"It's partly physical, but it's so much more mental," Mr. Kay said of his trip, a six-week ride from St. John's to Victoria to raise awareness of Tibetan human rights and to encourage Canadians to reflect on the Olympic spirit, particularly China's responsibilities as host country, to uphold those rights. He stopped Monday in Ottawa.
Mr. Kay, 28, originally from Peterborough but now living in Kingston, was a member of Canada's rowing team from 2001 to 2003 and won a silver medal at the Pan American Games in 2003. An avid cyclist, he was inspired to undertake the trip after seeing the Dalai Lama speak in Ottawa last October, an event hosted by Canadian Olympic gold medallist Mark Tewkesbury.
"I thought that I had something unique to offer, considering my past as an athlete."
He said he wants to let Canadians and their political representatives know that Canadian athletes are concerned about human rights in China.
Mr. Kay said the "false dichotomy" that suggests the Olympics is only about sports and not politics, is simply not true.
He said China made a commitment to improve human rights during its bid to host the Games, and the Olympic charter commits countries to uphold fundamental ethical principles, but China has not yet shown a commitment to those ideals and, in fact, has increased human rights abuses since winning the bid.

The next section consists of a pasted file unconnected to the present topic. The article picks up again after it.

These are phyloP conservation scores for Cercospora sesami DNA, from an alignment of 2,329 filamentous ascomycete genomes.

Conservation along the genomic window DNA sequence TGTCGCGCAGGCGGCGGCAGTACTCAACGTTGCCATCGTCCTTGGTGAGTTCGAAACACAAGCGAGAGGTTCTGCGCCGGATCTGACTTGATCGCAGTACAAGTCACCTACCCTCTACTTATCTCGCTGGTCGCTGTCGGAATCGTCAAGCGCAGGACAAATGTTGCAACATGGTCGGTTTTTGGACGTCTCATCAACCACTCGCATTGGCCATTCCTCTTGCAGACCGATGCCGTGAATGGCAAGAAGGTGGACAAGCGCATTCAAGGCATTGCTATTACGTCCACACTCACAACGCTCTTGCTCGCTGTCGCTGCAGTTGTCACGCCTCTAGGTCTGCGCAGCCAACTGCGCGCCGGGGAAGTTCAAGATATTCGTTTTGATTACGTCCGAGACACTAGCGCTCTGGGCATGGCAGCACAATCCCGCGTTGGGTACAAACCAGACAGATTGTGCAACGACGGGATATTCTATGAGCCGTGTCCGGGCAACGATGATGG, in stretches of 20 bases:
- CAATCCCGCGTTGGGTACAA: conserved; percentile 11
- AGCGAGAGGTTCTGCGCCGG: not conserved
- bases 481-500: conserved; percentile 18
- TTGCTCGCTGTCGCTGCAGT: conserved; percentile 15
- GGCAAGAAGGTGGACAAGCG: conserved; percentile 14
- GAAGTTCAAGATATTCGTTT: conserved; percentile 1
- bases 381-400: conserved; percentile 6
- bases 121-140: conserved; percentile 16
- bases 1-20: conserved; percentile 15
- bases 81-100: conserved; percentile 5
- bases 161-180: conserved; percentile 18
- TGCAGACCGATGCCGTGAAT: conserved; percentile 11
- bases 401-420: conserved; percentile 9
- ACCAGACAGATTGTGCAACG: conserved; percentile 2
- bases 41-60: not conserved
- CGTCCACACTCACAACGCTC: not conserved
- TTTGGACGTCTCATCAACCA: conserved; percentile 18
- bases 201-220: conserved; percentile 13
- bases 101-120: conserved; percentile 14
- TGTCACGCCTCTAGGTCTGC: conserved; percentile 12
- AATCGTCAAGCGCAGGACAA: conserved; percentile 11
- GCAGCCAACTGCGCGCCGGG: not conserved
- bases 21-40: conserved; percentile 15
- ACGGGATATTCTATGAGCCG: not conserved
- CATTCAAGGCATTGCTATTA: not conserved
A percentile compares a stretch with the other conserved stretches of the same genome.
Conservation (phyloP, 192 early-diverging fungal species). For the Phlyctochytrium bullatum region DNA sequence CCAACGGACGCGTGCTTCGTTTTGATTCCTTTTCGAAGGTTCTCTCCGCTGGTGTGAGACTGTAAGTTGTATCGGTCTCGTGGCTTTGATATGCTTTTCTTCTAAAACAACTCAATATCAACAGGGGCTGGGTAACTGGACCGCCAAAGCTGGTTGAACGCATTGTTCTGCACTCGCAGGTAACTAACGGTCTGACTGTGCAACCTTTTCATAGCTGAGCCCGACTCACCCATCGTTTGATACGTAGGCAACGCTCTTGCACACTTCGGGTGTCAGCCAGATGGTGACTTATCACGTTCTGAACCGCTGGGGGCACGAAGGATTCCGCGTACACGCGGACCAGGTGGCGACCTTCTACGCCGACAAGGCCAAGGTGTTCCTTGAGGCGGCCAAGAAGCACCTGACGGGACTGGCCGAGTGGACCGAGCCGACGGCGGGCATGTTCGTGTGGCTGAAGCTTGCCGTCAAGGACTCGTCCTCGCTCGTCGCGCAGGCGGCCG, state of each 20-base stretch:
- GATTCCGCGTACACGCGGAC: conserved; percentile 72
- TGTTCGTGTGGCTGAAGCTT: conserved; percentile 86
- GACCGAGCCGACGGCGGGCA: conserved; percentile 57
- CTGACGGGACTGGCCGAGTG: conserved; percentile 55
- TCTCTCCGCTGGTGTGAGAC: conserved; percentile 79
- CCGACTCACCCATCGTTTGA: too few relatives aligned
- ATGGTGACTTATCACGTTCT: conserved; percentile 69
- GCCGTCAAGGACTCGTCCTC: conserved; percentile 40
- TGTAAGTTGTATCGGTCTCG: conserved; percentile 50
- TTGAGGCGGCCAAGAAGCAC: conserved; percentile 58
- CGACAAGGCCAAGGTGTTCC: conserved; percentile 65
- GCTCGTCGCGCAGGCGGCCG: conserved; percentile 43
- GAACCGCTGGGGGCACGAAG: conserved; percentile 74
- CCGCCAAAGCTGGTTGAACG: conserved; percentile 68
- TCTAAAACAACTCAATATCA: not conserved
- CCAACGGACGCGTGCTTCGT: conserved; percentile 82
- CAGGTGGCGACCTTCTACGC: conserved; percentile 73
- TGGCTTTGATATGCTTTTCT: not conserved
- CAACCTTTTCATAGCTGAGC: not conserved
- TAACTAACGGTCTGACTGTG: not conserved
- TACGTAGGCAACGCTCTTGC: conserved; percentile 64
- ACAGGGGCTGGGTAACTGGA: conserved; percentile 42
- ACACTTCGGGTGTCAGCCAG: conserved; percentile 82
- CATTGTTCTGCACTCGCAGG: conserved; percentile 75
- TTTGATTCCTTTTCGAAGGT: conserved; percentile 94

"We need to be reminded of that, without taking attention away from the Games themselves."
Mr. Kay is supported by the Canada Tibet Committee, which is dedicating each provincial leg of Mr. Kay's tour to a person who has suffered human rights abuses in China.
The Ontario leg of Mr. Kay's tour is dedicated to Huseyin Celil, a Canadian citizen and ethnic Uyghur - a Muslim minority group in northwestern China - who was arrested in Uzbekistan two years ago and transferred to China, where he has been accused of terrorism and sentenced to life in prison.